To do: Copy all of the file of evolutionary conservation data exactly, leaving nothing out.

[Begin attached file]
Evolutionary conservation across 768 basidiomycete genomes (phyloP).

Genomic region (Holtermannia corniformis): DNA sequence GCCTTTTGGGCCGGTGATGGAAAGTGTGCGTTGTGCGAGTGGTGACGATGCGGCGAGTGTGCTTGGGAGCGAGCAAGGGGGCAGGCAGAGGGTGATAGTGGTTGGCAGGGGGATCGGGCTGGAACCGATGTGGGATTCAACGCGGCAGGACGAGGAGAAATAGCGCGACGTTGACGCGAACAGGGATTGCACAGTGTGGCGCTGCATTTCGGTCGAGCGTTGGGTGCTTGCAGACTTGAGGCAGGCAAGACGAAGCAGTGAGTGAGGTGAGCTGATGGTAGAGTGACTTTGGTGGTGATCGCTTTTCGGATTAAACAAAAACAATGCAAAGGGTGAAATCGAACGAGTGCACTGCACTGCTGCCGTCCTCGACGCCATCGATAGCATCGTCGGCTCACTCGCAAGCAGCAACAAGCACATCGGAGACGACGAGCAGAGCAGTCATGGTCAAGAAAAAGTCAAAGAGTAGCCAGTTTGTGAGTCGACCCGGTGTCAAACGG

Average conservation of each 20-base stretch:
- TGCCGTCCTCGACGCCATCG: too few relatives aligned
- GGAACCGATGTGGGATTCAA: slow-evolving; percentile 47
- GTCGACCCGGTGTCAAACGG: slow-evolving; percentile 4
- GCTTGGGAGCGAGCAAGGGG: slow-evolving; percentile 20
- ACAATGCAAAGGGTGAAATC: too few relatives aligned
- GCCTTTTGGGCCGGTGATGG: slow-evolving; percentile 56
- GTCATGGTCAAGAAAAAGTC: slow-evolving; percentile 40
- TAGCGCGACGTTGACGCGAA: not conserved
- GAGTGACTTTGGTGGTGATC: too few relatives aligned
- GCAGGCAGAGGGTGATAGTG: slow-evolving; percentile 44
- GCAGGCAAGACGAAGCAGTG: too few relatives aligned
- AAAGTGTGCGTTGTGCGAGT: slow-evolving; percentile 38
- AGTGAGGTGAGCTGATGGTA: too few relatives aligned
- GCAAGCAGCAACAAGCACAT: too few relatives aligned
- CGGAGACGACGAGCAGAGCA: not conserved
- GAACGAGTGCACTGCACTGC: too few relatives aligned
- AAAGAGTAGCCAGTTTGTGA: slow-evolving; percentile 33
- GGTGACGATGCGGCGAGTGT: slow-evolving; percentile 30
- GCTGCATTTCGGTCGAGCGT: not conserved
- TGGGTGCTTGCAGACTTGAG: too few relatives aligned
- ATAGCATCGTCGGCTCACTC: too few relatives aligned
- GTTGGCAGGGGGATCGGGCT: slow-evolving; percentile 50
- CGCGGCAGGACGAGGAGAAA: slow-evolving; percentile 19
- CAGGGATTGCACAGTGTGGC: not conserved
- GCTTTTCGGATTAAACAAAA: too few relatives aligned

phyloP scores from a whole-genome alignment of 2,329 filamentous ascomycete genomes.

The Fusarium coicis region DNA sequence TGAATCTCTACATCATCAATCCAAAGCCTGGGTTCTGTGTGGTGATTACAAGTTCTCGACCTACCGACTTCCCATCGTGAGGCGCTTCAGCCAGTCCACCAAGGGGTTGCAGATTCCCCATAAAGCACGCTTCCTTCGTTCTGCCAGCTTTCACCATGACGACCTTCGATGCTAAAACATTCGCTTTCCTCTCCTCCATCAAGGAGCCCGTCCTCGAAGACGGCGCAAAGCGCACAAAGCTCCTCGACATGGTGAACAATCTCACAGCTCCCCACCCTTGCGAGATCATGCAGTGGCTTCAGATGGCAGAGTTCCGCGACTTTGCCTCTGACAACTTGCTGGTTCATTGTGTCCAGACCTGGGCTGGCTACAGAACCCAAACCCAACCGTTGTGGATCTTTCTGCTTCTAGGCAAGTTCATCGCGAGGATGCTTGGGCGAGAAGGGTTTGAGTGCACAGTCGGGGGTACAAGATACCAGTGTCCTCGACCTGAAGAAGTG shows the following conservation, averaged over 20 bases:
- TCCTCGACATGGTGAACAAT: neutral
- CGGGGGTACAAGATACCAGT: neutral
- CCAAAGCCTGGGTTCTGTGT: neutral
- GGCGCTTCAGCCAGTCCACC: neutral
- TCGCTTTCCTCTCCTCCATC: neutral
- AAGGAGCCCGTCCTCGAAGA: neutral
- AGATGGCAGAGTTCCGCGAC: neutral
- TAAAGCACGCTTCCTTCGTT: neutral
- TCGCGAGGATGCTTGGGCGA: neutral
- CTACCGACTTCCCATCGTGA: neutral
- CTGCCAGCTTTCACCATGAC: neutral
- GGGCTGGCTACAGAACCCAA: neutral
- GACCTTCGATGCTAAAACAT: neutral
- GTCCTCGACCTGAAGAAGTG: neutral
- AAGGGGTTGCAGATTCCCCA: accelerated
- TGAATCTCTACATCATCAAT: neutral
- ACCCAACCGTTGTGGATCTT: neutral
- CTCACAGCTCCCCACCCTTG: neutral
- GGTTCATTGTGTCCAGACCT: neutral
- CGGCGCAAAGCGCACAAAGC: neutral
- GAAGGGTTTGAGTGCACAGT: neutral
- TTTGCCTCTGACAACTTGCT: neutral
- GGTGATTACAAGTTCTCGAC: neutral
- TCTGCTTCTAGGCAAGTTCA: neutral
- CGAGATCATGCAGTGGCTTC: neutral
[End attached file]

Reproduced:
Evolutionary conservation across 768 basidiomycete genomes (phyloP).

Genomic region (Holtermannia corniformis): DNA sequence GCCTTTTGGGCCGGTGATGGAAAGTGTGCGTTGTGCGAGTGGTGACGATGCGGCGAGTGTGCTTGGGAGCGAGCAAGGGGGCAGGCAGAGGGTGATAGTGGTTGGCAGGGGGATCGGGCTGGAACCGATGTGGGATTCAACGCGGCAGGACGAGGAGAAATAGCGCGACGTTGACGCGAACAGGGATTGCACAGTGTGGCGCTGCATTTCGGTCGAGCGTTGGGTGCTTGCAGACTTGAGGCAGGCAAGACGAAGCAGTGAGTGAGGTGAGCTGATGGTAGAGTGACTTTGGTGGTGATCGCTTTTCGGATTAAACAAAAACAATGCAAAGGGTGAAATCGAACGAGTGCACTGCACTGCTGCCGTCCTCGACGCCATCGATAGCATCGTCGGCTCACTCGCAAGCAGCAACAAGCACATCGGAGACGACGAGCAGAGCAGTCATGGTCAAGAAAAAGTCAAAGAGTAGCCAGTTTGTGAGTCGACCCGGTGTCAAACGG

Average conservation of each 20-base stretch:
- TGCCGTCCTCGACGCCATCG: too few relatives aligned
- GGAACCGATGTGGGATTCAA: slow-evolving; percentile 47
- GTCGACCCGGTGTCAAACGG: slow-evolving; percentile 4
- GCTTGGGAGCGAGCAAGGGG: slow-evolving; percentile 20
- ACAATGCAAAGGGTGAAATC: too few relatives aligned
- GCCTTTTGGGCCGGTGATGG: slow-evolving; percentile 56
- GTCATGGTCAAGAAAAAGTC: slow-evolving; percentile 40
- TAGCGCGACGTTGACGCGAA: not conserved
- GAGTGACTTTGGTGGTGATC: too few relatives aligned
- GCAGGCAGAGGGTGATAGTG: slow-evolving; percentile 44
- GCAGGCAAGACGAAGCAGTG: too few relatives aligned
- AAAGTGTGCGTTGTGCGAGT: slow-evolving; percentile 38
- AGTGAGGTGAGCTGATGGTA: too few relatives aligned
- GCAAGCAGCAACAAGCACAT: too few relatives aligned
- CGGAGACGACGAGCAGAGCA: not conserved
- GAACGAGTGCACTGCACTGC: too few relatives aligned
- AAAGAGTAGCCAGTTTGTGA: slow-evolving; percentile 33
- GGTGACGATGCGGCGAGTGT: slow-evolving; percentile 30
- GCTGCATTTCGGTCGAGCGT: not conserved
- TGGGTGCTTGCAGACTTGAG: too few relatives aligned
- ATAGCATCGTCGGCTCACTC: too few relatives aligned
- GTTGGCAGGGGGATCGGGCT: slow-evolving; percentile 50
- CGCGGCAGGACGAGGAGAAA: slow-evolving; percentile 19
- CAGGGATTGCACAGTGTGGC: not conserved
- GCTTTTCGGATTAAACAAAA: too few relatives aligned

phyloP scores from a whole-genome alignment of 2,329 filamentous ascomycete genomes.

The Fusarium coicis region DNA sequence TGAATCTCTACATCATCAATCCAAAGCCTGGGTTCTGTGTGGTGATTACAAGTTCTCGACCTACCGACTTCCCATCGTGAGGCGCTTCAGCCAGTCCACCAAGGGGTTGCAGATTCCCCATAAAGCACGCTTCCTTCGTTCTGCCAGCTTTCACCATGACGACCTTCGATGCTAAAACATTCGCTTTCCTCTCCTCCATCAAGGAGCCCGTCCTCGAAGACGGCGCAAAGCGCACAAAGCTCCTCGACATGGTGAACAATCTCACAGCTCCCCACCCTTGCGAGATCATGCAGTGGCTTCAGATGGCAGAGTTCCGCGACTTTGCCTCTGACAACTTGCTGGTTCATTGTGTCCAGACCTGGGCTGGCTACAGAACCCAAACCCAACCGTTGTGGATCTTTCTGCTTCTAGGCAAGTTCATCGCGAGGATGCTTGGGCGAGAAGGGTTTGAGTGCACAGTCGGGGGTACAAGATACCAGTGTCCTCGACCTGAAGAAGTG shows the following conservation, averaged over 20 bases:
- TCCTCGACATGGTGAACAAT: neutral
- CGGGGGTACAAGATACCAGT: neutral
- CCAAAGCCTGGGTTCTGTGT: neutral
- GGCGCTTCAGCCAGTCCACC: neutral
- TCGCTTTCCTCTCCTCCATC: neutral
- AAGGAGCCCGTCCTCGAAGA: neutral
- AGATGGCAGAGTTCCGCGAC: neutral
- TAAAGCACGCTTCCTTCGTT: neutral
- TCGCGAGGATGCTTGGGCGA: neutral
- CTACCGACTTCCCATCGTGA: neutral
- CTGCCAGCTTTCACCATGAC: neutral
- GGGCTGGCTACAGAACCCAA: neutral
- GACCTTCGATGCTAAAACAT: neutral
- GTCCTCGACCTGAAGAAGTG: neutral
- AAGGGGTTGCAGATTCCCCA: accelerated
- TGAATCTCTACATCATCAAT: neutral
- ACCCAACCGTTGTGGATCTT: neutral
- CTCACAGCTCCCCACCCTTG: neutral
- GGTTCATTGTGTCCAGACCT: neutral
- CGGCGCAAAGCGCACAAAGC: neutral
- GAAGGGTTTGAGTGCACAGT: neutral
- TTTGCCTCTGACAACTTGCT: neutral
- GGTGATTACAAGTTCTCGAC: neutral
- TCTGCTTCTAGGCAAGTTCA: neutral
- CGAGATCATGCAGTGGCTTC: neutral